DuPage County Board votes 16-0 for new regulations for proposed religious congregations

Amidst a number of proposed mosques in DuPage County (see the latest example just south of Naperville), the DuPage County Board voted unanimously on Wednesday to institute new regulations for religious congregations:

The measure, approved 16-0, came in the wake of five recent applications for new Islamic centers or mosques in residential areas in the county over the last two years. Three of those applications were approved by the board, one near Naperville was rejected, and one near West Chicago is pending. The new regulations would not affect those applications or other existing facilities.

Under the changes, a new place of assembly will be prohibited in a single-family house without a variance granted by the County Board. Variances also will be needed for any facility, regardless of its size, that does not have primary access on an arterial street or is not hooked up to public sewer and water service.

The county originally had considered barring all new places of assembly from unincorporated residential neighborhoods, but the board scaled back on that plan during the committee process. Along with religious houses of worship, the measure applies to other gathering spots, such as lodges for veterans groups.

Several quick thoughts:

1. I’m glad they scaled back their plans. No new religious buildings in unincorporated residential neighborhoods?

2. I wish these articles say how much land this applies to in DuPage County. These regulations cover unincorporated areas in the county, not land that is part of a municipality. Individual municipalities can develop their own zoning regulations.

3. Here is the reasoning behind these new regulations:

Board member Jim Zay, R-Carol Stream, said the measure is necessary to control disruptive changes to neighborhoods.

“What we’re worried about is people’s property rights,” Zay said. “In our district, we have a lot of single-family homes being bought, and the next thing you know, there are 25 cars in the driveway, and (neighbors) are up in arms.”

Translation: “disruptive changes” are bad for property values. In other words, having religious assemblies in houses or veteran’s groups meet in houses would bring down the whole neighborhood.

4. What exactly would the Board say precipitated this move? Why don’t reporters ask the Board members?

Highlighting the isolation and independence of McMansions

A feature of McMansions that sometimes draws criticism is the possible isolation they offer their inhabitants. Neighborhoods of these homes are sometimes envisioned as wastelands where neighbors don’t know each other and really don’t want to have any interaction. Here is an illustration of this idea within an article about the “peer-to-peer economy”:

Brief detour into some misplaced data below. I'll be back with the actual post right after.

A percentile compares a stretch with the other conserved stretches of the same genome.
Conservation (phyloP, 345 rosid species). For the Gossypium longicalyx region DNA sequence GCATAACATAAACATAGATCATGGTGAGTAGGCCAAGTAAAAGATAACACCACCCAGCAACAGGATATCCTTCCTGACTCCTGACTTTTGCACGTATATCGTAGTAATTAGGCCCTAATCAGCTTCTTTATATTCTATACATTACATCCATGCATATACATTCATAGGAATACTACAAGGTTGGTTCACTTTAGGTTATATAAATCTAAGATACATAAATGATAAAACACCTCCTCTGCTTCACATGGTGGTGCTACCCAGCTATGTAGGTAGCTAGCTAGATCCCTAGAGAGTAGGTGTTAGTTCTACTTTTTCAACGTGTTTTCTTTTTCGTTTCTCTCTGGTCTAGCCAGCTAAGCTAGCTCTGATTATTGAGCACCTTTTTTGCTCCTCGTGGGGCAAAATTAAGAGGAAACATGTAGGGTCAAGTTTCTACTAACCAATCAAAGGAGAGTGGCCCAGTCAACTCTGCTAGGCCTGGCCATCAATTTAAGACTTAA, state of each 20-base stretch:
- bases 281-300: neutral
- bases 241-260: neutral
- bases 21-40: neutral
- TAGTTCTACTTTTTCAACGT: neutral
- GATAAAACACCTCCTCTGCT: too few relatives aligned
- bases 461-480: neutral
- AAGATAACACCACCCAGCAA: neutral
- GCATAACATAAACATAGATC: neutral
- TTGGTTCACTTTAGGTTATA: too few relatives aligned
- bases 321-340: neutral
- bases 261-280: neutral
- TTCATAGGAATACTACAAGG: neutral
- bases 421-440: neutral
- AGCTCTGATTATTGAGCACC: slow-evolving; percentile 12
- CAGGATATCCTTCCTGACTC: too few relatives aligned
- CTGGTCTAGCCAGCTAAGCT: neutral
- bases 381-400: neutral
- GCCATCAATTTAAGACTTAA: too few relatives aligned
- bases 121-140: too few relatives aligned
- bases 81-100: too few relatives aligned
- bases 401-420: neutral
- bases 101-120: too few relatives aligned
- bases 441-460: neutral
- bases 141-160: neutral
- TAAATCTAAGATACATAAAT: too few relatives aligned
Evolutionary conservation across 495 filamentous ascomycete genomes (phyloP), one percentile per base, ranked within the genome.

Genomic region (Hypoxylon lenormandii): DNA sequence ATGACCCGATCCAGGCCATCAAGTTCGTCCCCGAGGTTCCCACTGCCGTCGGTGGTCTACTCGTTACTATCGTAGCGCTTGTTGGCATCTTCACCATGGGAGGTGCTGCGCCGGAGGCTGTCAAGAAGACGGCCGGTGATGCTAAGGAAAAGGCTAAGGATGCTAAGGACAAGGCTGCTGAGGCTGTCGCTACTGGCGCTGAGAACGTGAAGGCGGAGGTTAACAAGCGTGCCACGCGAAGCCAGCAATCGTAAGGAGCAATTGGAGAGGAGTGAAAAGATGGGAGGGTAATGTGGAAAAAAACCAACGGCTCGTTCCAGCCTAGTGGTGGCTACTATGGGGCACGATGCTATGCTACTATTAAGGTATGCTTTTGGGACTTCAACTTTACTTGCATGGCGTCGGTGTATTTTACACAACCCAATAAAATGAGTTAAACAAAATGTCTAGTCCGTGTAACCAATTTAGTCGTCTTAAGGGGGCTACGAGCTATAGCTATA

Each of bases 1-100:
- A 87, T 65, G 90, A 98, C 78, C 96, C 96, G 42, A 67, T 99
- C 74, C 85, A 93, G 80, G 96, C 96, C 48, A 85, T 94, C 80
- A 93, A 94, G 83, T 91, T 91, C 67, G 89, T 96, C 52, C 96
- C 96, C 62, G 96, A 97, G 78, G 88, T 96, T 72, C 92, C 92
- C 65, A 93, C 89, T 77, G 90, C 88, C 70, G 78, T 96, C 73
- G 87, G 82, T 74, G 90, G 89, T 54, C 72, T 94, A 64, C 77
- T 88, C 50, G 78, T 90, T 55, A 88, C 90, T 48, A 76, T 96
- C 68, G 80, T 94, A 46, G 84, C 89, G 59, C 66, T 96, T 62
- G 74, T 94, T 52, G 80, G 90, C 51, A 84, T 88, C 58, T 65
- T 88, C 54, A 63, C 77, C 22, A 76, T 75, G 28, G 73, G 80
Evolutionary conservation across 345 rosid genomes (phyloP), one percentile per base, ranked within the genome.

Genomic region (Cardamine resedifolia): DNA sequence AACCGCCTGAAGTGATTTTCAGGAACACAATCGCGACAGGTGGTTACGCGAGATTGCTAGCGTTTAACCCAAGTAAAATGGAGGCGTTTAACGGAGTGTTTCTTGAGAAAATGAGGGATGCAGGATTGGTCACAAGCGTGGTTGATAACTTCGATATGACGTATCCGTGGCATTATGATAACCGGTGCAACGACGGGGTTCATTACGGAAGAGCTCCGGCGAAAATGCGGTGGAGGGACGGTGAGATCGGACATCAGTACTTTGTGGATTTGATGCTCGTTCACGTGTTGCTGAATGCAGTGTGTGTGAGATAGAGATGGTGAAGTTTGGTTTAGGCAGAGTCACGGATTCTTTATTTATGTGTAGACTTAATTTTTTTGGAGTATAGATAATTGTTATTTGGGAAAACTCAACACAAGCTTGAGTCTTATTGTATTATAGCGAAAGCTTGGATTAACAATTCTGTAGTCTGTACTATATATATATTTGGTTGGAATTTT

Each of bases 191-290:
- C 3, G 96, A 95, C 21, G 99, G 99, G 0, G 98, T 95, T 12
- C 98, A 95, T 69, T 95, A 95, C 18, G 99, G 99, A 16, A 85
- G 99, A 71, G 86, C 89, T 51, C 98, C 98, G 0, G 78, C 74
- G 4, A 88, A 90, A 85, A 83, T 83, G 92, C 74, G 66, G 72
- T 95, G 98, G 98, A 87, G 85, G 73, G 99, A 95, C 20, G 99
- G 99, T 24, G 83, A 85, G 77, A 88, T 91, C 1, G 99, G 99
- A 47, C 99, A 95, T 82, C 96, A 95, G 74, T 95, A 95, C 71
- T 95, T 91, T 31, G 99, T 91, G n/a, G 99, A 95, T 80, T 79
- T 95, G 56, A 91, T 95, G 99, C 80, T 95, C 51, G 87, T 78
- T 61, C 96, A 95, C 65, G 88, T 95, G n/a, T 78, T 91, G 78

The mentality peaked during the ’90s and first half of the last decade. Heaven was a safe job, a McMansion, a Target (TGT) in your city, a Starbucks (SBUX) down the road, a credit card with no limit, and a seven-figure bank account. No need to ever interact with strangers! The perfect bliss of isolation, err, “financial independence.”

The general idea here is that the goal of life during this time period was to have so much money that people don’t have to interact with others that they don’t want to interact with. While this may be in the name of being “financially independent,” it is really about becoming self-sufficient and not having to depend on anybody.

Several thoughts about this:

1. Even with this so-called “financial independence,” it is hard to escape the need for other people. I’m reminded of Durkheim’s idea of organic solidarity where people are more interdependent on others than ever due to the division of labor but also feel more independent. This seems related to American cultural ideas of individualism: the goal is to become a self-made man/woman who can do it all on their own. Can we then interpret advice from people like Dave Ramsey as promulgating American individualism more than fighting debt?

1a. This fear of strangers is an interesting idea. It is often invoked when talking about the formation of American suburbs (white flight out of cities) or gated communities (trying to keep certain people out). I wonder if there is survey data that would suggests Americans are more afraid of strangers than citizens of other countries.

2. Is a single-family house more of a place to avoid people or to build up the individual and the family unit?